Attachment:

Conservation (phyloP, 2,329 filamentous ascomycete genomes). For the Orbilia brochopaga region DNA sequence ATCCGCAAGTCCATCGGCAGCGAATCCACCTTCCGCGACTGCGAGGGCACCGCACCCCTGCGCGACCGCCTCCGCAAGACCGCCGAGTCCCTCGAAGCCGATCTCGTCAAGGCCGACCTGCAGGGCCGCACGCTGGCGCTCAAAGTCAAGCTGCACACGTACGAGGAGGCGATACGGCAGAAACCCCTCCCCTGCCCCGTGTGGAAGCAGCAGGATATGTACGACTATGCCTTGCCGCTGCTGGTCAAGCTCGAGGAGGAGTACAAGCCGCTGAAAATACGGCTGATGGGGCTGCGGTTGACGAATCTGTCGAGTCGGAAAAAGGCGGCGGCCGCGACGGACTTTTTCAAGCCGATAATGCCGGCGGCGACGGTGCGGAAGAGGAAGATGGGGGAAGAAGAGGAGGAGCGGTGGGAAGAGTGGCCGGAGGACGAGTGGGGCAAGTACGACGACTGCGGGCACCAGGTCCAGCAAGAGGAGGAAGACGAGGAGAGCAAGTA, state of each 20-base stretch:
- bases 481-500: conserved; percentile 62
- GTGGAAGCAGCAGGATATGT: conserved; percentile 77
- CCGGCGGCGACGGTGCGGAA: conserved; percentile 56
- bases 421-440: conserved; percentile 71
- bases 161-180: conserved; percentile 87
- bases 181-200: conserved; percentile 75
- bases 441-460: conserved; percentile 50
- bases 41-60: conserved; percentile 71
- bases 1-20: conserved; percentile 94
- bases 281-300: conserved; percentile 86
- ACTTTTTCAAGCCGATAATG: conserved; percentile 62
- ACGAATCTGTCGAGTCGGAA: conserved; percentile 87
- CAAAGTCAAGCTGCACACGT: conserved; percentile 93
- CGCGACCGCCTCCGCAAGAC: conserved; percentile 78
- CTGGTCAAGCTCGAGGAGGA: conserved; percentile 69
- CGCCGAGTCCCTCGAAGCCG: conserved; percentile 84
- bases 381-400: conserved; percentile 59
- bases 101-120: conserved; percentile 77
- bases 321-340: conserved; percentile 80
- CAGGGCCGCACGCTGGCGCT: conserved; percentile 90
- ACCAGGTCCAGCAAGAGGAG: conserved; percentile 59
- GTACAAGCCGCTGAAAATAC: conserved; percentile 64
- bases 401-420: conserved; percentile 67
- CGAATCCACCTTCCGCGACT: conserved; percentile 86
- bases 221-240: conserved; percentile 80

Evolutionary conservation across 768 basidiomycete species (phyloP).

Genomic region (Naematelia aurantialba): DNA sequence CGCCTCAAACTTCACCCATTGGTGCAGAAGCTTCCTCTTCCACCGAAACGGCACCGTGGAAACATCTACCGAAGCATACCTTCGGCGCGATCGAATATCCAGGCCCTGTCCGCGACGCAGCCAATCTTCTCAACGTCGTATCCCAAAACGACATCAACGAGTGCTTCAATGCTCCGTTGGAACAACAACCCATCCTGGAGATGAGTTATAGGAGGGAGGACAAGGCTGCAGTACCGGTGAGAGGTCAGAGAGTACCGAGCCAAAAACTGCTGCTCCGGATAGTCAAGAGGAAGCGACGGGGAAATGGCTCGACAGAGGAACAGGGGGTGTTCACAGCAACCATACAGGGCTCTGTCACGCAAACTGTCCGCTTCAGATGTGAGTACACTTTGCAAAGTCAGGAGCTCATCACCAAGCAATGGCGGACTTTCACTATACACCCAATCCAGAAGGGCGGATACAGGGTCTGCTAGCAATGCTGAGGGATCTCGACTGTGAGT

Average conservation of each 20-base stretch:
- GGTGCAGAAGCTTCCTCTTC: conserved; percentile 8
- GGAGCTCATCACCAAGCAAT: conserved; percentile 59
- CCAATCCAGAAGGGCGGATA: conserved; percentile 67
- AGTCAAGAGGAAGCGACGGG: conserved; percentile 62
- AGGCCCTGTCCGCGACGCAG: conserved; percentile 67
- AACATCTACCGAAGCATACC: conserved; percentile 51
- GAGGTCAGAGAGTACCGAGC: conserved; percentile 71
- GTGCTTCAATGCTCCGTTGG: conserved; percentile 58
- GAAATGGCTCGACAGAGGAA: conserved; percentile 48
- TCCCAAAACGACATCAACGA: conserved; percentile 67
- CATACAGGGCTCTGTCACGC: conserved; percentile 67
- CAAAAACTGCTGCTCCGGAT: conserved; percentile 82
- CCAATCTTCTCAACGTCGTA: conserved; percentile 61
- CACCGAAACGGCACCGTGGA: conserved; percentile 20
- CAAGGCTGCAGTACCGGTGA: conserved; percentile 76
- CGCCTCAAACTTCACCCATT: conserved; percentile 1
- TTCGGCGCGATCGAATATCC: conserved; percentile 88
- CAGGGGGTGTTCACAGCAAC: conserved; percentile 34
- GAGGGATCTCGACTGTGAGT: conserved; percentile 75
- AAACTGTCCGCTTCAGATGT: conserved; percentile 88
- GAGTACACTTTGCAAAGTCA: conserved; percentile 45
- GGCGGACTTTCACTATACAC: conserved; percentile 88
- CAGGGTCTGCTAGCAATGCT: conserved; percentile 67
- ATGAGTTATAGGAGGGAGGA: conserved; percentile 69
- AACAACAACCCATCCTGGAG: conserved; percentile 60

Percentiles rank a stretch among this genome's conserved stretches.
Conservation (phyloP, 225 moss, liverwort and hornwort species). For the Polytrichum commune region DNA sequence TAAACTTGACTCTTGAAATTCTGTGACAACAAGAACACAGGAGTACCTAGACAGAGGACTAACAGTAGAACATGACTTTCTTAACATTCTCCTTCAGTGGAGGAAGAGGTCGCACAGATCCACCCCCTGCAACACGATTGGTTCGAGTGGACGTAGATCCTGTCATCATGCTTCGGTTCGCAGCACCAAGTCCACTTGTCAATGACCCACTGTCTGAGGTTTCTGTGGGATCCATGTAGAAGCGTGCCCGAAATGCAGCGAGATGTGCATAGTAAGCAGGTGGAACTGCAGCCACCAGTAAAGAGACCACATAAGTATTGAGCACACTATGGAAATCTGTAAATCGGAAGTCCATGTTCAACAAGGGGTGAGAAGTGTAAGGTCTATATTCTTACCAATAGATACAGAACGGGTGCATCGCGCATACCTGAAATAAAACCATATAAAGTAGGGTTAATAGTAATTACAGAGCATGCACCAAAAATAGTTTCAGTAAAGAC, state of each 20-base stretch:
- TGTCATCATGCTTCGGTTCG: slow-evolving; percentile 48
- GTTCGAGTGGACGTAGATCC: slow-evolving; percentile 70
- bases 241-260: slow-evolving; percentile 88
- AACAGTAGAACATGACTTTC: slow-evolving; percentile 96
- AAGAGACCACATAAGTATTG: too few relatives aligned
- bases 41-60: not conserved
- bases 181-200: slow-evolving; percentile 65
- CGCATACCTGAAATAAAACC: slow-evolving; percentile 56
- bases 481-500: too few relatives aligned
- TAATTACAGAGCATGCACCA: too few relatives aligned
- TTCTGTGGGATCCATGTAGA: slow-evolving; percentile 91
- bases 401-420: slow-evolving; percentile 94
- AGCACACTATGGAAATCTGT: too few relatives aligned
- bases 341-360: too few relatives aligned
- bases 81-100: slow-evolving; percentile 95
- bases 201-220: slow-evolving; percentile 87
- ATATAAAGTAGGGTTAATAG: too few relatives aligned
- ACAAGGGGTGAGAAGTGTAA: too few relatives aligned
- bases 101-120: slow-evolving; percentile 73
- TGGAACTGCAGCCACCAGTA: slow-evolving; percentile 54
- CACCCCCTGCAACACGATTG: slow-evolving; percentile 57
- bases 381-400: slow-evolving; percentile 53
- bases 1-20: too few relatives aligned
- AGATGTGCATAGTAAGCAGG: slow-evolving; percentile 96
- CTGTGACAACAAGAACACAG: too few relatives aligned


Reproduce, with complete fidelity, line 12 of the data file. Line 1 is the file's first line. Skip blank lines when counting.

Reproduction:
- ACTTTTTCAAGCCGATAATG: conserved; percentile 62